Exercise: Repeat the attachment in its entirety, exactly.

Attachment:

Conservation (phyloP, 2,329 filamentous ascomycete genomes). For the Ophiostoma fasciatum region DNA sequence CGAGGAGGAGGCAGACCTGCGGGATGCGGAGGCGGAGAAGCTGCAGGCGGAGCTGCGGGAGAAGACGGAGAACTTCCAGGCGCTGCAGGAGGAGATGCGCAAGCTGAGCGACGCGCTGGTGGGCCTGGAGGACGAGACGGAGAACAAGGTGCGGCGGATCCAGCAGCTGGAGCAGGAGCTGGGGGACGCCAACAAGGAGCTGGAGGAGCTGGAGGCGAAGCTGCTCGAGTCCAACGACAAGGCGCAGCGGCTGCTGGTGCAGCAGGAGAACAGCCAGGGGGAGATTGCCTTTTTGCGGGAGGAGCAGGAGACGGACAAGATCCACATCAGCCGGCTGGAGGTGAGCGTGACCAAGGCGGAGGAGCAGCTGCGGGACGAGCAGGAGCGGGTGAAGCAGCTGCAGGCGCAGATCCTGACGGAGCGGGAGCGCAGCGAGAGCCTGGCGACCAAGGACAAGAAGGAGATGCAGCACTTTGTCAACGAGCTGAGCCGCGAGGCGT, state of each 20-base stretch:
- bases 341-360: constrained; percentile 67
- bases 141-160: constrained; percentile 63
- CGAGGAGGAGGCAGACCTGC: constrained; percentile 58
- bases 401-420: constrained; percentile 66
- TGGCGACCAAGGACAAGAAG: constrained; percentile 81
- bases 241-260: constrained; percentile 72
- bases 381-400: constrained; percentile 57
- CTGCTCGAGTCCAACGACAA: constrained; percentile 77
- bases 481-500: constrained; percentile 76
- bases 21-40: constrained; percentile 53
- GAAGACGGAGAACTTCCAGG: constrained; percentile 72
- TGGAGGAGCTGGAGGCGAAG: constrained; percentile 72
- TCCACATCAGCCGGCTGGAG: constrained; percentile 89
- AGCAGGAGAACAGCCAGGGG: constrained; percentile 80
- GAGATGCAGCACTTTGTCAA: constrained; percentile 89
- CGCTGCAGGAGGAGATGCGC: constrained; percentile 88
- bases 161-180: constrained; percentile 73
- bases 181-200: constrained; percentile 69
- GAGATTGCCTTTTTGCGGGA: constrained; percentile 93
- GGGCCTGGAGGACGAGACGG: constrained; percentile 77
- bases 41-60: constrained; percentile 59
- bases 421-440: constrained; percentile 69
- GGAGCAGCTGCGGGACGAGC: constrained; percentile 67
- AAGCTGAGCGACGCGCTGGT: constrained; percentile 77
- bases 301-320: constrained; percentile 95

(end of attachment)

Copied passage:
Conservation (phyloP, 2,329 filamentous ascomycete genomes). For the Ophiostoma fasciatum region DNA sequence CGAGGAGGAGGCAGACCTGCGGGATGCGGAGGCGGAGAAGCTGCAGGCGGAGCTGCGGGAGAAGACGGAGAACTTCCAGGCGCTGCAGGAGGAGATGCGCAAGCTGAGCGACGCGCTGGTGGGCCTGGAGGACGAGACGGAGAACAAGGTGCGGCGGATCCAGCAGCTGGAGCAGGAGCTGGGGGACGCCAACAAGGAGCTGGAGGAGCTGGAGGCGAAGCTGCTCGAGTCCAACGACAAGGCGCAGCGGCTGCTGGTGCAGCAGGAGAACAGCCAGGGGGAGATTGCCTTTTTGCGGGAGGAGCAGGAGACGGACAAGATCCACATCAGCCGGCTGGAGGTGAGCGTGACCAAGGCGGAGGAGCAGCTGCGGGACGAGCAGGAGCGGGTGAAGCAGCTGCAGGCGCAGATCCTGACGGAGCGGGAGCGCAGCGAGAGCCTGGCGACCAAGGACAAGAAGGAGATGCAGCACTTTGTCAACGAGCTGAGCCGCGAGGCGT, state of each 20-base stretch:
- bases 341-360: constrained; percentile 67
- bases 141-160: constrained; percentile 63
- CGAGGAGGAGGCAGACCTGC: constrained; percentile 58
- bases 401-420: constrained; percentile 66
- TGGCGACCAAGGACAAGAAG: constrained; percentile 81
- bases 241-260: constrained; percentile 72
- bases 381-400: constrained; percentile 57
- CTGCTCGAGTCCAACGACAA: constrained; percentile 77
- bases 481-500: constrained; percentile 76
- bases 21-40: constrained; percentile 53
- GAAGACGGAGAACTTCCAGG: constrained; percentile 72
- TGGAGGAGCTGGAGGCGAAG: constrained; percentile 72
- TCCACATCAGCCGGCTGGAG: constrained; percentile 89
- AGCAGGAGAACAGCCAGGGG: constrained; percentile 80
- GAGATGCAGCACTTTGTCAA: constrained; percentile 89
- CGCTGCAGGAGGAGATGCGC: constrained; percentile 88
- bases 161-180: constrained; percentile 73
- bases 181-200: constrained; percentile 69
- GAGATTGCCTTTTTGCGGGA: constrained; percentile 93
- GGGCCTGGAGGACGAGACGG: constrained; percentile 77
- bases 41-60: constrained; percentile 59
- bases 421-440: constrained; percentile 69
- GGAGCAGCTGCGGGACGAGC: constrained; percentile 67
- AAGCTGAGCGACGCGCTGGT: constrained; percentile 77
- bases 301-320: constrained; percentile 95